What Is The Citizenship Oath?

Swearing the Canadian Citizenship Oath

In order to become a Canadian Citizen, all applicants between 18 and 54 years of ages must swear the Citizenship Oath at a ceremony that you will be invited to, once you have passed the Citizenship Test and supplied any additional requested documentation during the application process. This is the oath in its current form:

I swear (or affirm) that I will be faithful and bear true allegiance to Her Majesty Queen Elizabeth II, Queen of Canada, Her Heirs and Successors, and that I will faithfully observe the laws of Canada and fulfil my duties as a Canadian citizen.

It is considered a legally-binding statement.

Once you have sworn or affirmed the oath, you will be a Canadian Citizen and your new Citizenship Certificate will be given to you. With your citizenship certificate you will be able to apply for a Canadian Passport, though we recommend waiting 2 business days before applying to make sure the record populates in the system.


Why Do I Have to Swear a Canadian Oath to the Queen?

Canada is a constitutional monarchy. Canada’s Queen and Head of State is Her Majesty Queen Elizabeth II.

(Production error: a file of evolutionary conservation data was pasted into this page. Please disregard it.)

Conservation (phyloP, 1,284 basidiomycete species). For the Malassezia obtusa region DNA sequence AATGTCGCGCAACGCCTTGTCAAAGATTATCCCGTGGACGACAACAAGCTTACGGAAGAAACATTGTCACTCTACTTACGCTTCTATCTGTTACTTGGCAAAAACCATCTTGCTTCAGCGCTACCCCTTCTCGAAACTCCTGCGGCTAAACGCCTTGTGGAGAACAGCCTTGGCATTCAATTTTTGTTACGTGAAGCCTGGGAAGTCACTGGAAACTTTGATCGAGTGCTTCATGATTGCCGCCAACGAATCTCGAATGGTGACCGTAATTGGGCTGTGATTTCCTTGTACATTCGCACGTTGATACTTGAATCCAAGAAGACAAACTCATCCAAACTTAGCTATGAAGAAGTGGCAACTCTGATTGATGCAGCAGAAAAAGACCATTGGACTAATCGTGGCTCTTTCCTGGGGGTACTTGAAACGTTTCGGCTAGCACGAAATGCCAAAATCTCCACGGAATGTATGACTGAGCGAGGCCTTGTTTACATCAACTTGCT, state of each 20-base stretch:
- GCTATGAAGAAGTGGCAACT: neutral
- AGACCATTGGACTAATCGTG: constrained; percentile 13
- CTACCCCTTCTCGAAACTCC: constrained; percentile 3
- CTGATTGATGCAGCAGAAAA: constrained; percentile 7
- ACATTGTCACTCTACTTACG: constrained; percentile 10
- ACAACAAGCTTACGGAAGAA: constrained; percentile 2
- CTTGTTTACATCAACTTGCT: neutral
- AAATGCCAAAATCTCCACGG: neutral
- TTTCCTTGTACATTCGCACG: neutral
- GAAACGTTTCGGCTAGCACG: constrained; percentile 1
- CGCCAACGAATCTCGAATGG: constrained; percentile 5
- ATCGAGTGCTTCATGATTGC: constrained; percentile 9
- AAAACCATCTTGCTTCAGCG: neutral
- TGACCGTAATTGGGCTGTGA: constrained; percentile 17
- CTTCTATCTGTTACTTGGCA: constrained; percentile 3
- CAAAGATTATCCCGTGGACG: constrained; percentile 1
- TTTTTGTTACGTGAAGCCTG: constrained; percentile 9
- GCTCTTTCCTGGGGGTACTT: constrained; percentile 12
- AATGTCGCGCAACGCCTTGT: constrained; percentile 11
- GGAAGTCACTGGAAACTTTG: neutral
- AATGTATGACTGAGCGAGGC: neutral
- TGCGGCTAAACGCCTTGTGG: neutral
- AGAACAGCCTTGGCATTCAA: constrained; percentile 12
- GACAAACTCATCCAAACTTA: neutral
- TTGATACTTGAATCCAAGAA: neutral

However, the Queen is just our Head of State in the legal sense. In a practical sense the Queen does not have any power in Canada. Her representatives, the Governor General and the Lieutenant Governors, are appointed by Canadian politicians. In Canada, when people say “The Crown” they are actually referring to the Government of Canada, and not the British Crown. So really, when you’re swearing an oath to the Queen, you’re actually swearing it to Canada. As the Globe and Mail puts it:

Ontario’s top court…says that would-be citizens are not actually swearing allegiance to the Queen herself as “the reference to the Queen is symbolic of our form of government and the unwritten constitutional principle of democracy.”

So, really, you are swearing allegiance to the Government of Canada and our system of government that elects them.

Canadian Supreme Court decisions have held up the Oath and say it does not violate Canada’s Charter of Rights and Freedoms. So you must swear the Oath.


Can I Lose My Canadian Citizenship?